The first baby step to education is allowing customers to taste their coffee. This requires the reversal of a decades-long trend of adding sugar to poorly-roasted, burnt espresso in France. Anselme explains, “We try to graduate people from using less and less and eventually no sugar because if you go to a French terrace today and watch people drink coffee, I’d say 80% of them are going to add sugar to their coffee. And they should do because it’s really not good… Before waxing lyrical about this amazing producer in Bolivia and the environmental and social impact of coffee, it’s more about, ‘Why don’t you try and have a macchiato today? We’ve steamed the milk properly so the natural sugars are going to come out. and you don’t need to use sugar.’ And eventually graduating them to a slow pour or an espresso without any sugar.”
Rather than shoving unwanted information down his caffeine-hungry customer’s throat, Anselme’s approach is to educate by example through weaving social and environmental consciousness into his business model. He says, “We’re recycling 100% of our organic waste now, which is a small but necessary step in the right direction. We work with a lot of NGOs to make sure that everything we produce is then put back into the system. We have zero waste spent on food. In terms of coffee, we’re recycling the ground coffee. We’re making ricotta from the leftover milk from the milk drinks we prepare… On the other aspect of it, which is takeaway, we started selling thermoses a long time ago, where people can get 50% off of their coffee for life if they buy the thermos for their coffee and bring it back in.”
Despite his best efforts, Anselme says that coffee continues to have an unavoidably large environmental impact. He states, “There’s no way that drinking coffee in France and it not having a massive environmental footprint because it’s come from a very faraway place, it’s traveled in temperature-controlled containers, it’s been stocked into warehouse, it’s been trucked into our coffee shop, and then within our coffee shop, we’re then using a huge amount of electricity to then transform it.”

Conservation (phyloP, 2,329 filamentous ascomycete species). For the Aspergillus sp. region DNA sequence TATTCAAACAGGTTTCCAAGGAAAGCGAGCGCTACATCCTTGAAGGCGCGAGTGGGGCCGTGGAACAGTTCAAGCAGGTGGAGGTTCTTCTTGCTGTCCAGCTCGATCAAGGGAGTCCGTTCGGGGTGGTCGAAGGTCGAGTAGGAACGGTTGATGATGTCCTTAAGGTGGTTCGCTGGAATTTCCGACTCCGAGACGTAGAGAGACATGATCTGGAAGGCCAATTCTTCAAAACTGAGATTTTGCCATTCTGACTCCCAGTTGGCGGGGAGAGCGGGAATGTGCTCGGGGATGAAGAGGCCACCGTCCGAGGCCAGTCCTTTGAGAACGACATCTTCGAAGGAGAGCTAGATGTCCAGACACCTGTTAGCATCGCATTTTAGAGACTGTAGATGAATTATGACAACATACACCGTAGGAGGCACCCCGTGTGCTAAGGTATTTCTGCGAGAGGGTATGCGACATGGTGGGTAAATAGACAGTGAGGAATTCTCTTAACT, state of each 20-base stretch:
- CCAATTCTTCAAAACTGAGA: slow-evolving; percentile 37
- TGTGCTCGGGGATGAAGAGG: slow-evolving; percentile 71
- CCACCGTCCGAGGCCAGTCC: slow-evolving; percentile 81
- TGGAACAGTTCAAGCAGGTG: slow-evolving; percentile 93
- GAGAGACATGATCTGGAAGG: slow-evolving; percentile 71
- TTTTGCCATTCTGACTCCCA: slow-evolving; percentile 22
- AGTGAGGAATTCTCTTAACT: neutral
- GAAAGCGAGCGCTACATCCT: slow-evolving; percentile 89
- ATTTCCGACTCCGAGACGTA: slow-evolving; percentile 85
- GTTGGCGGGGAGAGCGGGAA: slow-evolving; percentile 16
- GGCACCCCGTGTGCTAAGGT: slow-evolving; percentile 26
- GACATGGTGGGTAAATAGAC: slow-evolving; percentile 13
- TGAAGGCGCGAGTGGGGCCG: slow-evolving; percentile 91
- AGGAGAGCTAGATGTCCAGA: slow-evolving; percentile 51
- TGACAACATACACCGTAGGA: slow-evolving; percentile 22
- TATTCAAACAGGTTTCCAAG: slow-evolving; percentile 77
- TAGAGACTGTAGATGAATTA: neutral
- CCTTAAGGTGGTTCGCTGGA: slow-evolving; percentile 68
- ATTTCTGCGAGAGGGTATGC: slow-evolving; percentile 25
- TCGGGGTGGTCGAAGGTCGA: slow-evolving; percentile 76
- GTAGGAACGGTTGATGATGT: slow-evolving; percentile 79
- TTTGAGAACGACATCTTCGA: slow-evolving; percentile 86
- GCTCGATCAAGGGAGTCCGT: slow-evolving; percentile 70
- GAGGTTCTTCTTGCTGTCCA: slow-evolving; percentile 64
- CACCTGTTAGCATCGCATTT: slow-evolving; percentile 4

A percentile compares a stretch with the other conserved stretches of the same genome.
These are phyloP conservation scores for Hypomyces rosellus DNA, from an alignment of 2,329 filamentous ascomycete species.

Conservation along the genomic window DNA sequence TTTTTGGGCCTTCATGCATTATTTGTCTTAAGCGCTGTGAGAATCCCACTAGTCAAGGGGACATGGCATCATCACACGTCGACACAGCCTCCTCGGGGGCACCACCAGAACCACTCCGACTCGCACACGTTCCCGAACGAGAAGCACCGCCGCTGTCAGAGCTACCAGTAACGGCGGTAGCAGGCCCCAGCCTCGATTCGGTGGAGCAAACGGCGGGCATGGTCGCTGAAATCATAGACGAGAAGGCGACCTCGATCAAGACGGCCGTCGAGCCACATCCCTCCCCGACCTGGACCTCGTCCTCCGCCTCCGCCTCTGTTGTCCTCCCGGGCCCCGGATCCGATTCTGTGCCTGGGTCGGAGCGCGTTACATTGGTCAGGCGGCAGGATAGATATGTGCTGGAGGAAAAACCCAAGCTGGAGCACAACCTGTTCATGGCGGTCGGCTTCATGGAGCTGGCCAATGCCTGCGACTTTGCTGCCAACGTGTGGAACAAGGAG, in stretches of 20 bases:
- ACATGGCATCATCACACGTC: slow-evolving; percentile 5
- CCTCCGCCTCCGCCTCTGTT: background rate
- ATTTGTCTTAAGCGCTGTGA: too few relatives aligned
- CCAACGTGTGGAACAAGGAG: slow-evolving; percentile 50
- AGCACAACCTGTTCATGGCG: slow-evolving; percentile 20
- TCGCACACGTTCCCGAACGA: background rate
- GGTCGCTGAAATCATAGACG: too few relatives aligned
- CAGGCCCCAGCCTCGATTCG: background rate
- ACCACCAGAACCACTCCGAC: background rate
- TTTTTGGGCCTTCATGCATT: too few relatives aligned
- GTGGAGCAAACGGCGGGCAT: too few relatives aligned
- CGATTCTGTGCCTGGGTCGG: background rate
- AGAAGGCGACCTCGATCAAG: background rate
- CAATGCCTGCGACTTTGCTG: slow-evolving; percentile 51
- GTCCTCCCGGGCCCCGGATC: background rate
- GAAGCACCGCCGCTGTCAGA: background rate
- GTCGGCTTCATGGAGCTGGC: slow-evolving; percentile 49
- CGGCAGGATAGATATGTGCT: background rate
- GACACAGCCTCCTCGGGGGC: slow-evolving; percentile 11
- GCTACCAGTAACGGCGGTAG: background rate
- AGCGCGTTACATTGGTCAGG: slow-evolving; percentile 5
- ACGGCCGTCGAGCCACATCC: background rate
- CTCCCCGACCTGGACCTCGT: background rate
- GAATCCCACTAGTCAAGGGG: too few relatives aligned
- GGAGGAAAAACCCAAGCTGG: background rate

In addition to providing the best means for customers to taste the wine-like nuances of coffee, filter coffee may also produce the lowest levels of environmental impact compared to espresso-brewing. Thus, Anselme comes back to filter coffee as a golden future for specialty coffee in France. He explains, “I want people to start buying beans and using all the gear that they already have at home. Every single French house has a French press, but they’re addicted to their espresso machines, which have massive, massive, massive environmental consequences. I want to see people buying beans, buying hand grinders, and making them at home. Going to somebody’s country house and seeing them break out a fresh bag of beans and then grinding the coffee – it’s getting back to the roots a little.”
In addition to being able to taste high-quality French press at his Parisian friends’ homes, Anselme hopes to be able to experience specialty coffee alongside the best traditions in French dining. He states wistfully, “I dream of walking into a run of the mill bistro in Paris one day and being able to order a coffee knowing that the machine’s going to be clean, the water’s going the be filtered, it’s going to be properly tamped, and come out the right temperature in a clean cup. It doesn’t seem like a lot to ask for, but it is.”
Anselme says that Michelin-star restaurants are the next location that specialty coffee should spread to in France for the niche movement to truly become mainstream. He explains, “France being a culture that respects food so much. There need to be more 3-star Michelin restaurants and high-profile restaurants that really put the effort in. It’s sad to think that 75% of Michelin restaurants use Nespresso as coffee... Maybe we’ve got a role to play in that, get on our horse, go out, and show them the right way.”
Delicious French wines are readily available in grocery stores in France for mere Euros, and the country’s Michelin-star restaurants are known for being home to the world’s best wines. Wine represents an important example for the specialty coffee industry to emulate in France, all while remaining engaging, optimistic, and unpretentious.